Food and Railway Stations in 1948.

Way back in 1948 when I was on duty as an MP (Redcap variety) in London, some of my duty times were at Euston Station. At the far end of the platforms there were some arches and in them were various little establishments and store rooms. One of these places was a café. It was very small and apart from the serving counter there were rows of long rough tables with long benches. This place was much frequented by station staff, taxi drivers and quite a lot of people best described as “well-suited city gents”. One of the big attractions was the spotted dick puddings. Large, white coated rolls stuffed with fruit and steaming hot. And, of course, hot custard. I cannot recall the price of those days but exceedingly cheap. A place I would visit often. I enjoyed the food and liked the mix of people there. A very tight cramped place but everybody shifted along the benches to make spaces.

Outside the station, in Euston Square, there was a Nissen hut which was a YMCA establishment. A place for service men and women to get good cheap food. Every morning about 10.0am, they would open up and there was always a queue waiting. Normally at the head of this queue were the Royal Navy police and the MPs. All were there to get bread-pudding hot from the oven. Delicious stuff in big slabs, full of fruit and coated with caramelised sugar. Just like my mother made. We all knew that it was made from the left-over buns and cakes from yesterday. Well worth queuing for.

At Liverpool Street Station – the old station that is – on the road way in from Liverpool Street and on a slope by the hotel. Going down, on the left side of the footpath, was a large brick wall. Set in there was a small plain door with no markings. But inside, a passage way led down to some disused tunnels originally meant for the Central Line – large caverns really and not the small places for the trains. There was a good gymnasium and a restaurant. A very posh affair with “silver” cutlery and smart tables well laid out. All for use of the station staff. Also used by the post office staff working there and the military police. Breakfast favourite for me were kippers, toast and coffee. Not a mug of coffee but a good silver jug full and smart cups. Further down the sloping road on the right were some rooms which we, the MPs, used as offices. Complete with desk, telephone, a bed, etc. MPs here were on duty for 24/7 and dealt with all the trains full of troops coming from Harwich and Germany. It was not just catching soldiers with non-official dress, out-dated travel papers, drunkenness, etc. Our main work was actually helping the military on their way, endorsing papers about trains being late, finding hostels for the night, and looking up times of trains from other stations.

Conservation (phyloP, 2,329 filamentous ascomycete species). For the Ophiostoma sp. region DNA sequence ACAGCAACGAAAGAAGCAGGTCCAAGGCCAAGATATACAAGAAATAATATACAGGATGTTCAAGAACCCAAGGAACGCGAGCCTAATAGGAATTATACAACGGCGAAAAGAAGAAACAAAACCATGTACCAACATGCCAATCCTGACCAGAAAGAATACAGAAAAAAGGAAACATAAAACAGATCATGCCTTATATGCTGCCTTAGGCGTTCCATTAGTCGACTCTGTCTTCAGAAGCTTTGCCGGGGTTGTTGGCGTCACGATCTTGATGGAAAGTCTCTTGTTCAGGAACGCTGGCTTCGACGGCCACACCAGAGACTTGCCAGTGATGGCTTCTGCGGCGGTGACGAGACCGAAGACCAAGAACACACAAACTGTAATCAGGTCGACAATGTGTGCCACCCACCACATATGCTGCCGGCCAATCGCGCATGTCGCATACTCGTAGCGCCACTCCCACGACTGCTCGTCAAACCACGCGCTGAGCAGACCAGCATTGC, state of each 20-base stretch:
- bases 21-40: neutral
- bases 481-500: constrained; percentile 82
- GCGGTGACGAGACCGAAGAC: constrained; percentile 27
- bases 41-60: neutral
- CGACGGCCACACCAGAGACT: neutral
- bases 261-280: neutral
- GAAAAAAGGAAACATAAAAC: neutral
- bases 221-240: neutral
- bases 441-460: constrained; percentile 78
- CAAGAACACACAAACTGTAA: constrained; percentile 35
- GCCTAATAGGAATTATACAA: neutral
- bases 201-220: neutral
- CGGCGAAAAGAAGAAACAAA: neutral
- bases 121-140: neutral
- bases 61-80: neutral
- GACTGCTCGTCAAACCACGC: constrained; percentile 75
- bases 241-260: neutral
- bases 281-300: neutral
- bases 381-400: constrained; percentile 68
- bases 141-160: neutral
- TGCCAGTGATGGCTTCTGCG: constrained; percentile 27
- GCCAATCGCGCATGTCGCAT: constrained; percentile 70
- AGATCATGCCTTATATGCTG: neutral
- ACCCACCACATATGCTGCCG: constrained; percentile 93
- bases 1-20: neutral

Arthur Cox


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